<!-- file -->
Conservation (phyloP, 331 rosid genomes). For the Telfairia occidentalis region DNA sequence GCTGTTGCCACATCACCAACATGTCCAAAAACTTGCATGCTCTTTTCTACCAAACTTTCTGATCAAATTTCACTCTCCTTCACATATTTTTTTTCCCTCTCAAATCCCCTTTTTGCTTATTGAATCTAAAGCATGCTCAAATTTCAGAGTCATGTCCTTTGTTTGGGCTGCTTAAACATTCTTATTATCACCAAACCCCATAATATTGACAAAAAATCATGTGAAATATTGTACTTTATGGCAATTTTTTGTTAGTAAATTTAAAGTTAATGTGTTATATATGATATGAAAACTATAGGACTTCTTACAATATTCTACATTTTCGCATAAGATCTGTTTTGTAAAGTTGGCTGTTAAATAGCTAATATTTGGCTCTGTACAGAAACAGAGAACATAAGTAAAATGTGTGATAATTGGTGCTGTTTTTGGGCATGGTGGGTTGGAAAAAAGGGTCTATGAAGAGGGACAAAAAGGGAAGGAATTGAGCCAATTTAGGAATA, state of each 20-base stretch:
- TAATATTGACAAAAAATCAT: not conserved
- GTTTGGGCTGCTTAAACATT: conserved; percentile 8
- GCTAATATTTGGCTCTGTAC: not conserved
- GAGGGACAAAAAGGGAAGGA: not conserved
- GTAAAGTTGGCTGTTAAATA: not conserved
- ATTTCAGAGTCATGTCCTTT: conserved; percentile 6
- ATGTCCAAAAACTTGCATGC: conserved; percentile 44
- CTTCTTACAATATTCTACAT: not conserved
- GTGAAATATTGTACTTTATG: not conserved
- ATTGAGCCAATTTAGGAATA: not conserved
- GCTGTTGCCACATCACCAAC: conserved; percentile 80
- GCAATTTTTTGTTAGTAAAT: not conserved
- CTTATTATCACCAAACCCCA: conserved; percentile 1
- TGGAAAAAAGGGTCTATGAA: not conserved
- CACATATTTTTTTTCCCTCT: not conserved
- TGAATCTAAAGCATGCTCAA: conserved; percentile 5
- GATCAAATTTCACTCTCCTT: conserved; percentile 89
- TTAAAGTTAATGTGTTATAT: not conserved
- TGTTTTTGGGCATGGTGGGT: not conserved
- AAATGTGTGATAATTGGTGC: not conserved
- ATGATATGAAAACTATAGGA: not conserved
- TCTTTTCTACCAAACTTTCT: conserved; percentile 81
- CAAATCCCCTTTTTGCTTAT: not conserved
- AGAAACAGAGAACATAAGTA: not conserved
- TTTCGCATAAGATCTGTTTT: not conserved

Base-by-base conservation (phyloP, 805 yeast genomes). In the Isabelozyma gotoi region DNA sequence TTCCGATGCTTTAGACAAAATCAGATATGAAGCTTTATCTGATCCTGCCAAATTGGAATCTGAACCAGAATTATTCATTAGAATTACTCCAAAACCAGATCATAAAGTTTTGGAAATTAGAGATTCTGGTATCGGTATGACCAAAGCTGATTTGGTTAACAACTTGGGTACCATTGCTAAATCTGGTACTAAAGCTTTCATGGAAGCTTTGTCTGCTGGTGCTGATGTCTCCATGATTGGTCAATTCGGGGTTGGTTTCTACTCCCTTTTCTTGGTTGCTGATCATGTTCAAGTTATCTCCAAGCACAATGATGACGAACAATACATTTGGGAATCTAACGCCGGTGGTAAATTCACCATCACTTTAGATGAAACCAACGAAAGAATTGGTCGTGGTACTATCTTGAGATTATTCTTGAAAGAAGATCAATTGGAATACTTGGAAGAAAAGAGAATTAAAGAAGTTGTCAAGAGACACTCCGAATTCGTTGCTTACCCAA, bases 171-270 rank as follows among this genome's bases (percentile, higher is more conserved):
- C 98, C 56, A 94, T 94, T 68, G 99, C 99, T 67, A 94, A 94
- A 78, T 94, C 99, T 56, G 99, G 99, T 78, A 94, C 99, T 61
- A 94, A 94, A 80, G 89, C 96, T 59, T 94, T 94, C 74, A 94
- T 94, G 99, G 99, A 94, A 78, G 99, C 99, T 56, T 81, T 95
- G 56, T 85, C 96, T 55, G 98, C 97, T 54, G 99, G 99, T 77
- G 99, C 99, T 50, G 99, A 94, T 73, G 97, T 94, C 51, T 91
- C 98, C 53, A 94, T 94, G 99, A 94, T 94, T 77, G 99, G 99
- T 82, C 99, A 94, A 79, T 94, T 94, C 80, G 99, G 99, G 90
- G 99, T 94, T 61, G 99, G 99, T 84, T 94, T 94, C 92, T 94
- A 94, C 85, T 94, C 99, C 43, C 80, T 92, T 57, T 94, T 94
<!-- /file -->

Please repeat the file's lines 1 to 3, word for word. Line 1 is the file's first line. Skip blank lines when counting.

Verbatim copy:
Conservation (phyloP, 331 rosid genomes). For the Telfairia occidentalis region DNA sequence GCTGTTGCCACATCACCAACATGTCCAAAAACTTGCATGCTCTTTTCTACCAAACTTTCTGATCAAATTTCACTCTCCTTCACATATTTTTTTTCCCTCTCAAATCCCCTTTTTGCTTATTGAATCTAAAGCATGCTCAAATTTCAGAGTCATGTCCTTTGTTTGGGCTGCTTAAACATTCTTATTATCACCAAACCCCATAATATTGACAAAAAATCATGTGAAATATTGTACTTTATGGCAATTTTTTGTTAGTAAATTTAAAGTTAATGTGTTATATATGATATGAAAACTATAGGACTTCTTACAATATTCTACATTTTCGCATAAGATCTGTTTTGTAAAGTTGGCTGTTAAATAGCTAATATTTGGCTCTGTACAGAAACAGAGAACATAAGTAAAATGTGTGATAATTGGTGCTGTTTTTGGGCATGGTGGGTTGGAAAAAAGGGTCTATGAAGAGGGACAAAAAGGGAAGGAATTGAGCCAATTTAGGAATA, state of each 20-base stretch:
- TAATATTGACAAAAAATCAT: not conserved
- GTTTGGGCTGCTTAAACATT: conserved; percentile 8